The Seven Words You Can't Say on Television

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Penguin Books Limited, Sep 4, 2008 - Science - 96 pages
7 Reviews

Why do so many swear words involve sex, bodily functions and religion? Why are some words rude and others aren't? Why can launching into expletives be so shocking - and sometimes so amusing?

Steven Pinker takes us on a fascinating and funny journey through the world of profanities, taken from his bestselling The Stuff of Thought, to show us why we swear (whatever our language or culture), how taboos change and how we use obscenities in different ways. You'll discover that in Québecois French the expression 'Tabernacle' is outrageous, that the Middle Ages were littered with four-letter words, that 'scumbag' has a very unsavoury origin and that in a certain Aboriginal language every word is filthy when spoken in front of your mother-in-law.

Covering everything from free speech to Tourette's, from pottymouthed celebrities to poetry, this book reveals what swearing tells us about how our minds work. (It's also a bloody good read).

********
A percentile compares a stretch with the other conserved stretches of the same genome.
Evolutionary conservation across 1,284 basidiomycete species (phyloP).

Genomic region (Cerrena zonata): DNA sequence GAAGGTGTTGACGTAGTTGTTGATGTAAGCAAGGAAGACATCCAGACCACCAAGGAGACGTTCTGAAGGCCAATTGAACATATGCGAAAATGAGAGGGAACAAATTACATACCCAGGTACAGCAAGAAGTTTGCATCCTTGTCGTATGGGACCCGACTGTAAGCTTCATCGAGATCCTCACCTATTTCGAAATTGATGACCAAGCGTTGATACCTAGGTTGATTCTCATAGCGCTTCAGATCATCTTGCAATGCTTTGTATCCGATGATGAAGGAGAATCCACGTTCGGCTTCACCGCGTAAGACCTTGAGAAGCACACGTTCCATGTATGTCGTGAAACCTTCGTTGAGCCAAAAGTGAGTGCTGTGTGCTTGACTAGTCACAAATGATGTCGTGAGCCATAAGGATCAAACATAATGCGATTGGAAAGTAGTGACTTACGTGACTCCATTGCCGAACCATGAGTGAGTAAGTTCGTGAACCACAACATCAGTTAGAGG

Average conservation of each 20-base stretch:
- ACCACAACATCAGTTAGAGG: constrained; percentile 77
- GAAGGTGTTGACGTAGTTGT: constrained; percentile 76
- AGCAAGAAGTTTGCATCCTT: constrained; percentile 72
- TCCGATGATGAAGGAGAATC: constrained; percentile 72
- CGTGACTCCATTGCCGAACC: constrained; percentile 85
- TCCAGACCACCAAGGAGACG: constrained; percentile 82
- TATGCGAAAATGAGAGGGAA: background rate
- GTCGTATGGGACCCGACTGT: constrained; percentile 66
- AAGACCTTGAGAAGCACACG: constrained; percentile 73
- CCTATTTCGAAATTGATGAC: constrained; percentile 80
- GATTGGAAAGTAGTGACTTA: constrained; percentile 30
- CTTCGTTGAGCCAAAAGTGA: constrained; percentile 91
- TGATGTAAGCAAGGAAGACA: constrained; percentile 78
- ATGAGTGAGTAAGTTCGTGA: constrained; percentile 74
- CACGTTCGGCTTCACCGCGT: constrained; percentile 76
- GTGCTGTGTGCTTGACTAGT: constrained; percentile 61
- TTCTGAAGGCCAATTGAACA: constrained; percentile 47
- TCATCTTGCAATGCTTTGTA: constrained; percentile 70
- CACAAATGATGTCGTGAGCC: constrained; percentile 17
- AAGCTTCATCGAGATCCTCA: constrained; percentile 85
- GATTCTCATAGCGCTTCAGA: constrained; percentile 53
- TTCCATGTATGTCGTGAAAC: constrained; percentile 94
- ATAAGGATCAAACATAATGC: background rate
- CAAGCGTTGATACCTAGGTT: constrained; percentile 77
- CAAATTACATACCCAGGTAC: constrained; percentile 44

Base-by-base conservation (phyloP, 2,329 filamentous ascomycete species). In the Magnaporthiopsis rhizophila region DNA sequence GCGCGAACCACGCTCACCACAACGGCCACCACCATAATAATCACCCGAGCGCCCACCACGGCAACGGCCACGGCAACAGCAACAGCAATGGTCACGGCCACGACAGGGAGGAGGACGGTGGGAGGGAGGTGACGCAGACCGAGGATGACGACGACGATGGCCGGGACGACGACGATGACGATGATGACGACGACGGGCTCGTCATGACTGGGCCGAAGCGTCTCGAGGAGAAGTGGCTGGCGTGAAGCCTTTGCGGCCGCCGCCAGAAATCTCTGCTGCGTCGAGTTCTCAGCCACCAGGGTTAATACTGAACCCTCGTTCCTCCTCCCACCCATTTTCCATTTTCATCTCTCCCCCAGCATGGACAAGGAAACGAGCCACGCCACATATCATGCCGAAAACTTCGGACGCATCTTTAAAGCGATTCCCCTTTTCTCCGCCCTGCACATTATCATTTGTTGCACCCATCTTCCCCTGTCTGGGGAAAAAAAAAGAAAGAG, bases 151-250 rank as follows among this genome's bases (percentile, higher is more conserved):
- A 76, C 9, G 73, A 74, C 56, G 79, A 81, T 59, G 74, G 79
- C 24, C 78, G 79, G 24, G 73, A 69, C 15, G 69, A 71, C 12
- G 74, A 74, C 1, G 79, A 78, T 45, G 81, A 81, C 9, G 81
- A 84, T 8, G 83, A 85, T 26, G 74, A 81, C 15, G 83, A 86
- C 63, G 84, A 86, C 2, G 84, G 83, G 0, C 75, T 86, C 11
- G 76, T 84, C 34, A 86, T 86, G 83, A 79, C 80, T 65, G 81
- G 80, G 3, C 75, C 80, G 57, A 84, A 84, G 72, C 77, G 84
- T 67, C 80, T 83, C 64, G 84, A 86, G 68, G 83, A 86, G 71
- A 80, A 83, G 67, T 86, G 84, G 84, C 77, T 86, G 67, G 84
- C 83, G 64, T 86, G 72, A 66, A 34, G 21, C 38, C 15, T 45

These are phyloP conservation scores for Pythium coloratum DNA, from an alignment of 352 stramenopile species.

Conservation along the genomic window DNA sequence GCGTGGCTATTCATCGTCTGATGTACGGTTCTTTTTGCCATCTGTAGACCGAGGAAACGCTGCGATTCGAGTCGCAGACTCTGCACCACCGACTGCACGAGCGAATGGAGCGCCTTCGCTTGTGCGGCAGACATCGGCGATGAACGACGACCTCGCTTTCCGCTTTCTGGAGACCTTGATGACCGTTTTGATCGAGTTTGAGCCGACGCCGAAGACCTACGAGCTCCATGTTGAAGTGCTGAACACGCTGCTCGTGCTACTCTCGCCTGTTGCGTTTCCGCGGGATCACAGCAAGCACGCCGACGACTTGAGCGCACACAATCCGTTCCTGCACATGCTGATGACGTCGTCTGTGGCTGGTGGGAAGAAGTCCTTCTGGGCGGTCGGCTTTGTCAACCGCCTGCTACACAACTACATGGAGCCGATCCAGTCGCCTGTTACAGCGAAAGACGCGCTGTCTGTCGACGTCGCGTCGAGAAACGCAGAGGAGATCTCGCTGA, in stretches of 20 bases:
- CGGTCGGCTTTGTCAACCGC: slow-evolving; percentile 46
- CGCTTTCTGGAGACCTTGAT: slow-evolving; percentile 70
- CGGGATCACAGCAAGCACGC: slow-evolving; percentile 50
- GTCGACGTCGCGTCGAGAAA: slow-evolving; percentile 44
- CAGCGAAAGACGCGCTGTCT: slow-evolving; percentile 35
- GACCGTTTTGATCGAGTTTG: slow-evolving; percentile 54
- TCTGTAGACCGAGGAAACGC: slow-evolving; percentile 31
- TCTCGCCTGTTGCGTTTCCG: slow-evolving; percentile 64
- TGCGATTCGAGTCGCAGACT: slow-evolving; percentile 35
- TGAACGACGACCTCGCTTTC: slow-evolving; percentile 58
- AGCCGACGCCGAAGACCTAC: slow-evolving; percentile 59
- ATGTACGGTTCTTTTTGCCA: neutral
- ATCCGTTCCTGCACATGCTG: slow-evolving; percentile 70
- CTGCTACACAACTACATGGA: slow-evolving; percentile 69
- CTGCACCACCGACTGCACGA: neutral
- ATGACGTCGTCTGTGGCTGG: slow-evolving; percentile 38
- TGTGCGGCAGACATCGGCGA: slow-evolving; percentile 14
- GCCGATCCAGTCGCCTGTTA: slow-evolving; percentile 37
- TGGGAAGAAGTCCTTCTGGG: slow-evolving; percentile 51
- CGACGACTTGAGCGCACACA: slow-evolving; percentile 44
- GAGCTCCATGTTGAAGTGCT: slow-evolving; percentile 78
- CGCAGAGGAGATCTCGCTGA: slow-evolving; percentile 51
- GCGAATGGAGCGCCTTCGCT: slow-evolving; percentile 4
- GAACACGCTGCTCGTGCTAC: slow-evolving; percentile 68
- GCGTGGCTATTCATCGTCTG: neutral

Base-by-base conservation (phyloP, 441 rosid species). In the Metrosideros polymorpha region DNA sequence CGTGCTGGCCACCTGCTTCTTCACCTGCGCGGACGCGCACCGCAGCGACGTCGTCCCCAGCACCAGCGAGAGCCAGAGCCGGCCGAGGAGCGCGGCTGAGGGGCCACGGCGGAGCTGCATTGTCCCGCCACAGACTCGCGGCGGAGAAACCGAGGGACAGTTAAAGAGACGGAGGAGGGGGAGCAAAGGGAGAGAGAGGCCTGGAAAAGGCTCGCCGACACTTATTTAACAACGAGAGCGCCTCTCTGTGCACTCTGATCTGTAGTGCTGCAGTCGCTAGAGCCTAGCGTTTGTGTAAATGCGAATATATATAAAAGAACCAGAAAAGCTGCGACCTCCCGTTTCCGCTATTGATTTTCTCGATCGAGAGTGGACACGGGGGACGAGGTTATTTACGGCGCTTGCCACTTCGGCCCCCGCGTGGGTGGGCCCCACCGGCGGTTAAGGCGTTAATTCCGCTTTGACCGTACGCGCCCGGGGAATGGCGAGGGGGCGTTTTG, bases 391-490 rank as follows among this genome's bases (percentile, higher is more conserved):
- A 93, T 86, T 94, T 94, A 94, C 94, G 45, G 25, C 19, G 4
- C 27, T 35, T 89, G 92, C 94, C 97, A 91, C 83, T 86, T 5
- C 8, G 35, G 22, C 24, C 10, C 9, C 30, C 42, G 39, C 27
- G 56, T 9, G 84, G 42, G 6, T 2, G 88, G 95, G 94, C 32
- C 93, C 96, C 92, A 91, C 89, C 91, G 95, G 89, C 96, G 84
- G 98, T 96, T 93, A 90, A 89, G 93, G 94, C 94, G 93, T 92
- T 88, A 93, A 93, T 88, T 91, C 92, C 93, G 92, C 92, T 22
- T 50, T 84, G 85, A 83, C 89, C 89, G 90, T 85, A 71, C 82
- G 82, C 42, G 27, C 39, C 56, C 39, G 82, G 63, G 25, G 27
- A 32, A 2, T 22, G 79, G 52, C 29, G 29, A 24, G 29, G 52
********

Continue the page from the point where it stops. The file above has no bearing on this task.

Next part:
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Review: The Seven Words You Can't Say On Television

User Review  - Annie - Goodreads

Easy introduction into neurolinguistic and psycholinguistic studies, written in an approachable tone turning it much less academic than it seems to be. Humorous and while there are some technicalities that are a bit trying, the overall content is very easy to understand. Read full review

Review: The Seven Words You Can't Say on Television

User Review  - Dedwarmo - Goodreads

On 2014-02-16 it was not available for Kindle. Read full review

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About the author (2008)

Steven Pinker is the Johnstone Family Professor in the Department of Psychology at Harvard University. Until 2003, he taught in the Department of Brain and Cognitive Sciences at MIT. He conducts research on language and cognition, writes for publications such as the 'New York Times', 'Time' and 'Slate', and is the author of six books, including 'The Language Instinct', 'How the Mind Works' and 'The Blank Slate'.

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